Globe Trot
Smoke rises after Israeli missile strikes hit the northern Gaza Strip.
Associated Press/Photo by Adel Hana
Smoke rises after Israeli missile strikes hit the northern Gaza Strip.

Globe Trot: Air war continues in Gaza and Israel after cease-fire’s failure to launch


ISRAEL: With yesterday’s collapse of a proposed cease-fire, Palestinian militants are resuming their barrage of rockets over Israel and Israeli airstrikes continue. According to Israeli Defense Forces, 40 percent of the rockets with a 12-mile or more range are now made inside the Gaza Strip—upping Hamas’ ability to continue its assault.

Congress approved $175 million in new aid for Israel’s Iron Dome missile defense program, which has proved nearly flawless in protecting civilians and cities from Hamas rockets.

IRAQ: We’re learning more about the curious case of 88 pounds of uranium stolen from Mosul University. Is it be possible Saddam secreted away WMD after all?

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EGYPT: Hope that Copts and other Christians placed in the new government headed by Abdel Fattah al-Sisi seems misplaced. Meanwhile, thousands of persecuted Eritrean Christians are in prison in Egypt.

RUSSIA: Investigators have ruled out terrorism as the cause of a subway derailment on the Moscow Metro yesterday that killed at least 22 and injured more than 160.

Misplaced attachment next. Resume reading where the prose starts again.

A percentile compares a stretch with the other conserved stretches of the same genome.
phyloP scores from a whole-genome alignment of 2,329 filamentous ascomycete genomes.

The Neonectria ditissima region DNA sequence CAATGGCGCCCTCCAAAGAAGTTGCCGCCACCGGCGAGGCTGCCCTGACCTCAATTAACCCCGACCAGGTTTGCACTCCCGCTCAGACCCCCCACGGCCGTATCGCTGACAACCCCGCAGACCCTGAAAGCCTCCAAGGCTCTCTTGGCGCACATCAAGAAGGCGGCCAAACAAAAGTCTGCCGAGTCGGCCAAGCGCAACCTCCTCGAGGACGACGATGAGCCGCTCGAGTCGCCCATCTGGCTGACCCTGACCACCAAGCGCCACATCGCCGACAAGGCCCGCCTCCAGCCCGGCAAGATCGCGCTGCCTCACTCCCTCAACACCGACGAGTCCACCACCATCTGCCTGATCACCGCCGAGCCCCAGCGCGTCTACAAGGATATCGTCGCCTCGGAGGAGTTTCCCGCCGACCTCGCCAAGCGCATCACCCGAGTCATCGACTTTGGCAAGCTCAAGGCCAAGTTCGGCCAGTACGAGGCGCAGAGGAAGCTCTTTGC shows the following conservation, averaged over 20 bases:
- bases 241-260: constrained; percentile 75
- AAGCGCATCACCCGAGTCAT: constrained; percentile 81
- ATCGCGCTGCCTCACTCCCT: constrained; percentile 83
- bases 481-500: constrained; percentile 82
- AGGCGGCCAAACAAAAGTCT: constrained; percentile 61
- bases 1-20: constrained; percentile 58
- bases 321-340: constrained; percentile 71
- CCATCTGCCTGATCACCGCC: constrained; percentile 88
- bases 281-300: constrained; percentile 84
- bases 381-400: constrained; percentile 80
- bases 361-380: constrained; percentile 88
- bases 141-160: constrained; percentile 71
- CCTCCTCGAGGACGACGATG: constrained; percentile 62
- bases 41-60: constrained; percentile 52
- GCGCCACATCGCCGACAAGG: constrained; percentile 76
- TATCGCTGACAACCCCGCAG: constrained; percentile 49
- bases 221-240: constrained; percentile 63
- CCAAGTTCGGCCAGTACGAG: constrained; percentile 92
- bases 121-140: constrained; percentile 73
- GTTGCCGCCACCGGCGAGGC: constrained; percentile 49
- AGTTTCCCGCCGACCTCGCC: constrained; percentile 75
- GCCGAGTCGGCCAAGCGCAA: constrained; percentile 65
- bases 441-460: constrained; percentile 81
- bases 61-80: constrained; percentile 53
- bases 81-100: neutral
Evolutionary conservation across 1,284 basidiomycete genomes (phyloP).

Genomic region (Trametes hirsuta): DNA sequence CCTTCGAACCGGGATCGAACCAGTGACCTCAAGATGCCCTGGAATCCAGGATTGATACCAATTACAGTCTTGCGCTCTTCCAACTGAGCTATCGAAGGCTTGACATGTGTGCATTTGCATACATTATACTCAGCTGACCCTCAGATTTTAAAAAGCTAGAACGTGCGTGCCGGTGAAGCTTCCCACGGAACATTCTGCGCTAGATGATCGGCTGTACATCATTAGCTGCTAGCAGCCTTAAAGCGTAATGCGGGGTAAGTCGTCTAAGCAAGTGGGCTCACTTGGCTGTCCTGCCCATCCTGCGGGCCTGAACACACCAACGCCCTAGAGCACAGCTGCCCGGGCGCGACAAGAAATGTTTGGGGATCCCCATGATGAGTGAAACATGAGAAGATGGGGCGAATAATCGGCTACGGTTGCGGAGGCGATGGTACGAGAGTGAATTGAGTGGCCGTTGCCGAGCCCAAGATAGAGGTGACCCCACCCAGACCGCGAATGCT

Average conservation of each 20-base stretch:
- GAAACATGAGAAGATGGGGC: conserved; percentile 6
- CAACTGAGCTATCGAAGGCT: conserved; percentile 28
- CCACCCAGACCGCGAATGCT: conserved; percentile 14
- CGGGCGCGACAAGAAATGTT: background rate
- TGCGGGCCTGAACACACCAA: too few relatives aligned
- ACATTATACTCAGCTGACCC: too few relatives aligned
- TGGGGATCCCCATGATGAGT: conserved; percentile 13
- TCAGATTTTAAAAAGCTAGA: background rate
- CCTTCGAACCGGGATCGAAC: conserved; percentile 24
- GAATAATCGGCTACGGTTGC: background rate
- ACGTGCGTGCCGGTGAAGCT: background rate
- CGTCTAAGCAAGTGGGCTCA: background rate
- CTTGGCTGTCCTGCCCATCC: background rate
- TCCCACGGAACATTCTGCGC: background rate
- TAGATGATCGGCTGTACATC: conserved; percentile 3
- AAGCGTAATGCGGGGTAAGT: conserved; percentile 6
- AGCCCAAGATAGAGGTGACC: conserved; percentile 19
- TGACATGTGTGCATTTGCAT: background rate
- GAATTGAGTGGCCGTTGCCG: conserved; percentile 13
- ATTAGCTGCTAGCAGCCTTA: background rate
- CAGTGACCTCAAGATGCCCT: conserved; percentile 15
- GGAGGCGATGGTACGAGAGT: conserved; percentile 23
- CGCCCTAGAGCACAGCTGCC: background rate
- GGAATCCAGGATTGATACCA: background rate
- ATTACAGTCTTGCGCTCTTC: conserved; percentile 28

BRICS: Leaders of the five emerging nations  (Brazil, Russia, India, China, and South Africa) that together make up 40 percent of the world’s economy agreed to launch their own development bank with initial capital of $50 billion and a $100 billion currency reserve pool. The New Development Bank will be based in Shanghai, the first president will be Indian, with a board of directors from Brazil. “The plans of the emerging-market bloc of Brics to establish a development bank usher in a long-awaited and helpful alternative to the Western-dominated institutes in global finance,” China’s official news agency Xinhua said in an editorial.

U.K.: The General Synod of the Church of England voted this week to approve the consecration of female bishops—a move that will leave conservative evangelicals in the Church out in the cold, writes Al Mohler, despite talk of “mutual flourishing” from the Archbishop of Canterbury.


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